The Pioneer Woman Tasty Kitchen
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No-Knead Peasant Bread

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Level: Easy

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Description

Hands-down my favorite bread … You’ll love the incredible flavor of this easy to make no-knead Peasant Bread. Eat it fresh out of the oven!

Ingredients

  • 3 cups All-purpose Flour
  • 1 cup Graham Flour
  • 2 teaspoons Celtic Gray Sea Salt
  • 1 Tablespoon Coconut Sugar
  • 2 cups Lukewarm Water
  • 2 teaspoons Active Dry Yeast
  • 2 Tablespoons Butter, At Room Temperature
  • Olive Oil Or Butter For Greasing

Preparation

In a mixing bowl whisk the flours and the salt. Set aside.

Grease a separate large bowl with butter or olive oil and set this aside. (This bowl will be used for the initial rise of the dough).

In the bowl of your stand mixer, dissolve the sugar into the water. Sprinkle the yeast over the top. (If you’d like, at this point, to ensure the yeast is active, you could let the mix stand for 10-15 minutes or until it’s foamy and/or bubbling just a bit. I typically don’t.)

Add the flours and salt. Mix. (Note: The original recipe outlines stirring with a wooden spoon, which works…but I like to use my mixer with the dough hook and let it go for 4 or 5 minutes on medium speed.) When it’s ready, the dough will be on the wet side. Transfer the dough to the greased bowl from the preparation step.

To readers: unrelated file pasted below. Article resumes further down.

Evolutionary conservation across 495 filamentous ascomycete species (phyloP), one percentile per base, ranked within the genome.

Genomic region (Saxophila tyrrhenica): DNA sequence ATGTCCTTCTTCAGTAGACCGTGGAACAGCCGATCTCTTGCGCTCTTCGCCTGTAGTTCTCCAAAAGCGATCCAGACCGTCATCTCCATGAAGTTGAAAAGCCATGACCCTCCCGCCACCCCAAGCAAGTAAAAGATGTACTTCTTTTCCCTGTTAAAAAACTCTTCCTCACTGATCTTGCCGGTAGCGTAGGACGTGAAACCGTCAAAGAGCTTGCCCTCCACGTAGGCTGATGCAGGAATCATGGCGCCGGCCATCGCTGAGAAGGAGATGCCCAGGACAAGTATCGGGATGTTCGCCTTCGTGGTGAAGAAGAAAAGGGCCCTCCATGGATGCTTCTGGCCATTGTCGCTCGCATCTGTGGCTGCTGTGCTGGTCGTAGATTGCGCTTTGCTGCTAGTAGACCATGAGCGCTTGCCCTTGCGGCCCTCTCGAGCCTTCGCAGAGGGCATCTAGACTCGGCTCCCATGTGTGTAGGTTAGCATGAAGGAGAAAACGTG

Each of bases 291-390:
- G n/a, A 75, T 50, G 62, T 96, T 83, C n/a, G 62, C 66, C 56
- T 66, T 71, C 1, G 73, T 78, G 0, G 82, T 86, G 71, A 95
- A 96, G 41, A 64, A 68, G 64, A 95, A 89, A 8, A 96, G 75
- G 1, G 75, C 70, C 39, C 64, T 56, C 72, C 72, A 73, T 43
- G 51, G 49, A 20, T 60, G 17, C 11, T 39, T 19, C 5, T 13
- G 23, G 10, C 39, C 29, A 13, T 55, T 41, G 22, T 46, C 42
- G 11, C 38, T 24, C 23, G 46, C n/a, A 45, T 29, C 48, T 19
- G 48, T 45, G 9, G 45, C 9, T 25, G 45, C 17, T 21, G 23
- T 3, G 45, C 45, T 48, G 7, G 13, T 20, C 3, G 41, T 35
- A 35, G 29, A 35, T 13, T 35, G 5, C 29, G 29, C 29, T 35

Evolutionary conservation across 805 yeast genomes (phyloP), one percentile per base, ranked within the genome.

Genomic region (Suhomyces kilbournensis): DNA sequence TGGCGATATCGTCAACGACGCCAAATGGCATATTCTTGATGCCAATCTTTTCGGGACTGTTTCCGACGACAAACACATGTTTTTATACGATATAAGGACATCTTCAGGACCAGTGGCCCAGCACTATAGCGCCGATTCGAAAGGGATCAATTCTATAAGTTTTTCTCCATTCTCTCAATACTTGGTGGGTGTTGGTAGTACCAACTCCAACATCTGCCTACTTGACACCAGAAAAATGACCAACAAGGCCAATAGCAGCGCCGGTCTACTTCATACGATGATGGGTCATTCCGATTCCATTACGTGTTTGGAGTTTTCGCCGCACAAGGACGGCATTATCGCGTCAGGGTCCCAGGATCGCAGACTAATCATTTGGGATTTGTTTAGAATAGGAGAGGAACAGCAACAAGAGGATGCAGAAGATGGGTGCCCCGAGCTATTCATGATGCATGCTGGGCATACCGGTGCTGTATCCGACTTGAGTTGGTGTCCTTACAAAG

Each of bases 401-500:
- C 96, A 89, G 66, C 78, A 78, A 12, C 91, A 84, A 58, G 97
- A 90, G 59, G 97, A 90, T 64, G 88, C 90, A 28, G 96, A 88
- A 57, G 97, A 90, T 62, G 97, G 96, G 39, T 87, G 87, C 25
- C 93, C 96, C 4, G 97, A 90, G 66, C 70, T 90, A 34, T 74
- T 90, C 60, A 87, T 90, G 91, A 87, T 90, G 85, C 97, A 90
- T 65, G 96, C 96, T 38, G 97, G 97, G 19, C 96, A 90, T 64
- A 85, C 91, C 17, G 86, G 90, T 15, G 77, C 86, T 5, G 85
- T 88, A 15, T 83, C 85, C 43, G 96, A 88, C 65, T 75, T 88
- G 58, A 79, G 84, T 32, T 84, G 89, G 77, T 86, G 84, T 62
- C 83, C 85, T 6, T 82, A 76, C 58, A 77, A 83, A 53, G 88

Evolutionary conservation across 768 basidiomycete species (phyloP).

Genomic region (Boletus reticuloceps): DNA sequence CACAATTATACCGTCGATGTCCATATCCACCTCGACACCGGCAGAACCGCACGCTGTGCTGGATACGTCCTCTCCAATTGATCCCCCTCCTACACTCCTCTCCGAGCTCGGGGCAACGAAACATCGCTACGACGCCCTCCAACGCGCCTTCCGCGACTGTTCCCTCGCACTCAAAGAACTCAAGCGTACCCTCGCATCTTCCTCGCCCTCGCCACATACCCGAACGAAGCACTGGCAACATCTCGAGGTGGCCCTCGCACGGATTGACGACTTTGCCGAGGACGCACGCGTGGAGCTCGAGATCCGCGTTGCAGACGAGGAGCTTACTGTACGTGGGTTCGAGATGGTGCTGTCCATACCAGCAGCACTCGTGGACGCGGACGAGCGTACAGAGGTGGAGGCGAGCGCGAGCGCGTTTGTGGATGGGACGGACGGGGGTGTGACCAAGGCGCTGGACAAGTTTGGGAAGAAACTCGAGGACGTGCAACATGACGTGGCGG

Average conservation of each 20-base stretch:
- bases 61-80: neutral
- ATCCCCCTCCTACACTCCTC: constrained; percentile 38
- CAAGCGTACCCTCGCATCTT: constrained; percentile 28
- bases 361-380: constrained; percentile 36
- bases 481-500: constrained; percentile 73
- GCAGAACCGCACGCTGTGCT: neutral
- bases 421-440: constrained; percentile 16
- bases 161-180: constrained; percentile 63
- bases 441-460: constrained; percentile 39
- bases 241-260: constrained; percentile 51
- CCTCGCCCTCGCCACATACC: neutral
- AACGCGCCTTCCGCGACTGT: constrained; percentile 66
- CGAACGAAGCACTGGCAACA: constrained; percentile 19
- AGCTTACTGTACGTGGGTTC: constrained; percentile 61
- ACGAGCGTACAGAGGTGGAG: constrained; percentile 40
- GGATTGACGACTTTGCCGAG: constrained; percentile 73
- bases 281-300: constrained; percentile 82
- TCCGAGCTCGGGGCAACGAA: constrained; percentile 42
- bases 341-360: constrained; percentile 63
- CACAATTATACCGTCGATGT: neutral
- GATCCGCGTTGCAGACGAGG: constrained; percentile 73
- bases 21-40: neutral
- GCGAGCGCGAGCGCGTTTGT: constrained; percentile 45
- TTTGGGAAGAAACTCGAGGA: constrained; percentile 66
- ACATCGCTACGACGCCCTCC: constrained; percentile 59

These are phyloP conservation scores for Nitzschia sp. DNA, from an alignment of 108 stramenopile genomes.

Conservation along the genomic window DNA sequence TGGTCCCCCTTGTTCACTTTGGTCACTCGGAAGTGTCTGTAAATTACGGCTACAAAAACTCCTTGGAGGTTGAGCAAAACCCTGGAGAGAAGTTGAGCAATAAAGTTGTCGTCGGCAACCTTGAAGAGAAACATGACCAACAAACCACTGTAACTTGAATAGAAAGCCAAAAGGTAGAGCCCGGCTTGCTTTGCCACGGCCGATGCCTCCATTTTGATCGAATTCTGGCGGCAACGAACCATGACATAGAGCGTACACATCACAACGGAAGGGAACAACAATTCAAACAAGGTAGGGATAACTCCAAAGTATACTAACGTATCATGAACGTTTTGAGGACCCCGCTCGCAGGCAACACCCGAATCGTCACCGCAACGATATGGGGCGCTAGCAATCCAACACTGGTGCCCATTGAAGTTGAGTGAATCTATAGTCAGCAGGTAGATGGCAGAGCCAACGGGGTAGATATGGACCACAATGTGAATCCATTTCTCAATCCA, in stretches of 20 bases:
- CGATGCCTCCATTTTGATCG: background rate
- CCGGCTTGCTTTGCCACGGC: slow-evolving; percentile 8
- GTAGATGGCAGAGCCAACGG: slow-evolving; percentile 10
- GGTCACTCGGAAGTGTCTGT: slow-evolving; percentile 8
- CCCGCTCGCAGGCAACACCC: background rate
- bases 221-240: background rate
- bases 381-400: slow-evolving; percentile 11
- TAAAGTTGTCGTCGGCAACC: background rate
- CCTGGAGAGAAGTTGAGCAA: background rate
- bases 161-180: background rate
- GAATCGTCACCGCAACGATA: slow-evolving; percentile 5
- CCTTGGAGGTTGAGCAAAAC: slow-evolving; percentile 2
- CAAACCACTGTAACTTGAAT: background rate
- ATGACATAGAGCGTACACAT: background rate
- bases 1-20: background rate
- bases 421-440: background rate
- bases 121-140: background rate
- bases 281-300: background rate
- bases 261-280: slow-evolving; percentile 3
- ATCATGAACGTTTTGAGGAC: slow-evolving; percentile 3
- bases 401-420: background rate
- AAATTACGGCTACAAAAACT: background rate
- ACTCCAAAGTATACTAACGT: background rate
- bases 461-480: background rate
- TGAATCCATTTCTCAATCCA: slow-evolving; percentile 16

Cover bowl with a towel or plastic wrap and set aside in a warm spot to rise for at least an hour or until it’s about doubled in size. Typically, dough at our house takes 3 or 4 hours to double. Point being…don’t sweat the exact time.

Grease 2 oven-safe bowls with about a tablespoon of butter each. (I use two 1-liter size Pyrex glass baking bowls.)

Punch down your dough and divide it into 2 equal parts. One by one, place each half on a floured counter-top. Quickly form a ball with each part and transfer them to your prepared bowls. At this point, the original recipe calls for letting the dough rise until it’s doubled again in size. And this certainly works. I’ve taken to putting the dough into the fridge overnight for its second rise. There’s something that happens to dough when it ferments for a long period of time in a cool environment.

Preheat oven to 425 F. Bake for 10 minutes at 425 F. Reduce the heat to 375 F and bake for 18-19 minutes longer. Remove from the oven and set the bowls on a rack. Let the loaves sit for 5-10 minutes before turning them over onto cooling racks.

If the bowls have been greased well, the loaves should easily fall out out onto the cooling racks.
You’ll have to gauge it based on taste. I cook the loaves on the lower end of the time the original calls for because we like them pale and soft. If that’s not for you, they can always be placed back into the oven (not in the bowls) and baked for about 5 minutes longer. Remove from oven and let cool for 10 minutes before cutting.

Adapted from Alexandra’s Kitchen.

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